National / Social Issues

U.S. report cites persistent sexual harassment at workplace in Japan


The U.S. State Department has raised the issue of persistent sexual harassment in the workplace in Japan in its annual human rights report, released Wednesday.

The U.S. report cited a first-of-its-kind survey conducted in 2016 by the Health, Labor and Welfare Ministry saying that 30 percent of women in full- and part-time jobs in the country complained of “being sexually harassed at work.” The figure stood at 35 percent among full-time workers, it added.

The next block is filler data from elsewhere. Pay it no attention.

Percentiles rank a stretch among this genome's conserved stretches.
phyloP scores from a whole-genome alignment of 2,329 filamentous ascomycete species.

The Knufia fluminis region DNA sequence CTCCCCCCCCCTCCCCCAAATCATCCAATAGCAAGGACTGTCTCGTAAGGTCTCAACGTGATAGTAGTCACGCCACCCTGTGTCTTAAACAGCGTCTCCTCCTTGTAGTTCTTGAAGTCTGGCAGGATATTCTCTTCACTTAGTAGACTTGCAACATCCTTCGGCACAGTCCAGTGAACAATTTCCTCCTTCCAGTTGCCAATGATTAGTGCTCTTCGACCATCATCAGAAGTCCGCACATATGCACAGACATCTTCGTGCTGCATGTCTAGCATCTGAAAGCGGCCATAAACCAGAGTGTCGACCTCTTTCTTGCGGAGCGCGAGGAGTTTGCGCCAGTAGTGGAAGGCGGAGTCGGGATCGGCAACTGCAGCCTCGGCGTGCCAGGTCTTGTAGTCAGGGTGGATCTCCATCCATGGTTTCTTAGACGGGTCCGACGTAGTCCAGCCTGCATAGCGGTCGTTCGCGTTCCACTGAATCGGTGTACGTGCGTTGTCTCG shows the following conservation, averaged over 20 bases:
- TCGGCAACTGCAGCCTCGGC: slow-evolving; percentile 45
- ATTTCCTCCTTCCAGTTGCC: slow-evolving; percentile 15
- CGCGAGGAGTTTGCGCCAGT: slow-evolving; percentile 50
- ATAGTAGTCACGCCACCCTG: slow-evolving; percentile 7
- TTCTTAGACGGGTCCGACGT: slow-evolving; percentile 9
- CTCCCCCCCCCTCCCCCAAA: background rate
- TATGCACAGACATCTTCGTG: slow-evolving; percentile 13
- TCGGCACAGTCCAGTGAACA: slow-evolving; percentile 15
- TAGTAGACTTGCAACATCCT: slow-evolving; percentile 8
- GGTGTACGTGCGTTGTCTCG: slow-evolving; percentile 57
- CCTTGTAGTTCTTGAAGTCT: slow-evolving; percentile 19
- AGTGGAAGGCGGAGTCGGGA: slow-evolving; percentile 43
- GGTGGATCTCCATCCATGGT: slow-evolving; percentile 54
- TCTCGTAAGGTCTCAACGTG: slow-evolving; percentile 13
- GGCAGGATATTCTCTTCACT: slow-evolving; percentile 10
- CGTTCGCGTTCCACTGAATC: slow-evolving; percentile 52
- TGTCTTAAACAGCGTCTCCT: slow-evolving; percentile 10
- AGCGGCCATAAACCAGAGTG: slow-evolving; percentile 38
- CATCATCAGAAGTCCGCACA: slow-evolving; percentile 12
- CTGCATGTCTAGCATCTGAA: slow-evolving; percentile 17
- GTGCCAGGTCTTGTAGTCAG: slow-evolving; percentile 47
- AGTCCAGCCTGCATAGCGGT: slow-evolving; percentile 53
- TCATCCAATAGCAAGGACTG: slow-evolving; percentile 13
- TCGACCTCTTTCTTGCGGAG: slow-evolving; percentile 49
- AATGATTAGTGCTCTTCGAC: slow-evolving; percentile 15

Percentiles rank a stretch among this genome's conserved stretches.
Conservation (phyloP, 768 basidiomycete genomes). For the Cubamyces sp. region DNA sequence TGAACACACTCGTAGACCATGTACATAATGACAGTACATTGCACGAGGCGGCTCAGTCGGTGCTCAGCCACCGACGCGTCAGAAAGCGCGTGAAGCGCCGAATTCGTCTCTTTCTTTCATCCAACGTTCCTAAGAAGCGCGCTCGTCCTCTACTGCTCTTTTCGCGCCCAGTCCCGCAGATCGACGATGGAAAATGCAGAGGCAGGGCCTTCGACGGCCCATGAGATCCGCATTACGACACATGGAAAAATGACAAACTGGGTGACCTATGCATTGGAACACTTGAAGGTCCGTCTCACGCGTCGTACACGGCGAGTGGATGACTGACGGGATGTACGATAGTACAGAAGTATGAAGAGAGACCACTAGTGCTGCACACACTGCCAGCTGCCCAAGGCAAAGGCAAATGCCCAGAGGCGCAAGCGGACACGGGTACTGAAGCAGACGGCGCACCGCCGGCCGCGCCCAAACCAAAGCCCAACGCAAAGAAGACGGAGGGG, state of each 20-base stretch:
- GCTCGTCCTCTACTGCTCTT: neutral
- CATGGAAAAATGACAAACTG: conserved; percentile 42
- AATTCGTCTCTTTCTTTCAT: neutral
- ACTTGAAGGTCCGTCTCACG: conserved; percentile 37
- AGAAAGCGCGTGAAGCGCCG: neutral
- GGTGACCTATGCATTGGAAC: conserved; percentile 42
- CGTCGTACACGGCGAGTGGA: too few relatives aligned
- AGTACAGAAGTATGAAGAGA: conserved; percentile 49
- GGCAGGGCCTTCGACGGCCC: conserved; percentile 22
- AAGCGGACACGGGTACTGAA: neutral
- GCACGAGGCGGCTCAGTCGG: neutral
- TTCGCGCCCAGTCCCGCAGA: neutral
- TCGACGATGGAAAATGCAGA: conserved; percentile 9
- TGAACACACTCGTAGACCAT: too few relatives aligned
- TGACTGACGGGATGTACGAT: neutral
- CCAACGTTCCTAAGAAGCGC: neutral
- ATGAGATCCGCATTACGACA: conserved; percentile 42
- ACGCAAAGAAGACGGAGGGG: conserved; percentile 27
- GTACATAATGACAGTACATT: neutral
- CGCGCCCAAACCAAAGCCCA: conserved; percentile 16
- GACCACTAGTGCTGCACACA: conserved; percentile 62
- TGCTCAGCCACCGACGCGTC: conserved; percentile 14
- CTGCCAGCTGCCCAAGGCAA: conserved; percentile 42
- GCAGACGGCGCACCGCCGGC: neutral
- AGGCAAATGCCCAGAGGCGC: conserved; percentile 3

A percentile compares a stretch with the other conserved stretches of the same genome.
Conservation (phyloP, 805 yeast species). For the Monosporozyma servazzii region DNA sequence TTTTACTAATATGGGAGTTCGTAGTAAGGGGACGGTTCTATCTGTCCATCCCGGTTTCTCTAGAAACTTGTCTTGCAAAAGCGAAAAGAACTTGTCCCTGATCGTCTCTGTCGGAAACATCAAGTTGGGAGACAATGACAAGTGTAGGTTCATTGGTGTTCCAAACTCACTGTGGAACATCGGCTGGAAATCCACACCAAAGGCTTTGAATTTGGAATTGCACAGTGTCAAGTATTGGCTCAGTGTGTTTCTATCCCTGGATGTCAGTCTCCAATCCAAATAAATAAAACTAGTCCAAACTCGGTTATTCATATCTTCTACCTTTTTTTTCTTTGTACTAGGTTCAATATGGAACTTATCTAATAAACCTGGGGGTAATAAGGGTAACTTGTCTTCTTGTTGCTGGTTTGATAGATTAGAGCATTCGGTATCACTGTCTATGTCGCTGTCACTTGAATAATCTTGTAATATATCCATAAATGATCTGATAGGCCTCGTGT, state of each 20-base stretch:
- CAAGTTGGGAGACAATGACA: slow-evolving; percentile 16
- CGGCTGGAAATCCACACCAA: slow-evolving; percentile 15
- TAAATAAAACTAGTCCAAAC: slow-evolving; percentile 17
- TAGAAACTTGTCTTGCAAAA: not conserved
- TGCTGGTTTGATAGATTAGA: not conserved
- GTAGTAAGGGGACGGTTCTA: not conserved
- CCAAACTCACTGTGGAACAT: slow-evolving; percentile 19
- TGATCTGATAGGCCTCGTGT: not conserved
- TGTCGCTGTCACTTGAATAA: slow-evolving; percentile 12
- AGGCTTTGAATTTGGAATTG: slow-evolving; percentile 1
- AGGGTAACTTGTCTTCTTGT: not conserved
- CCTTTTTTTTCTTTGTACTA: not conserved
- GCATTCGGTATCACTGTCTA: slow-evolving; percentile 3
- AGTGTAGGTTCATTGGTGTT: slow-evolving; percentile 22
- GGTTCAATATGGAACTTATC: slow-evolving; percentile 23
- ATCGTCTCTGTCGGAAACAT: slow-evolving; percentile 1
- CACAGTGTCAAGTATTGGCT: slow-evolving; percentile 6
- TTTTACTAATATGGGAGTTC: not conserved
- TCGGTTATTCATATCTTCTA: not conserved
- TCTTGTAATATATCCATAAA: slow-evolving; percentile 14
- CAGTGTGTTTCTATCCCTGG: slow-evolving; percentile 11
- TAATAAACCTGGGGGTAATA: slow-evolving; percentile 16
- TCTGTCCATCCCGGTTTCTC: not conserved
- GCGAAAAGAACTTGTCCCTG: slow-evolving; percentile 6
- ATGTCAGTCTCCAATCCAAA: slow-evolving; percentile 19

The U.S. report also noted the April 2018 resignation of Japan’s vice finance minister over claims he sexually harassed a female journalist.

The Japanese government has since released a set of preventive measures, including requiring all central government officials to take mandatory training courses, the report pointed out.

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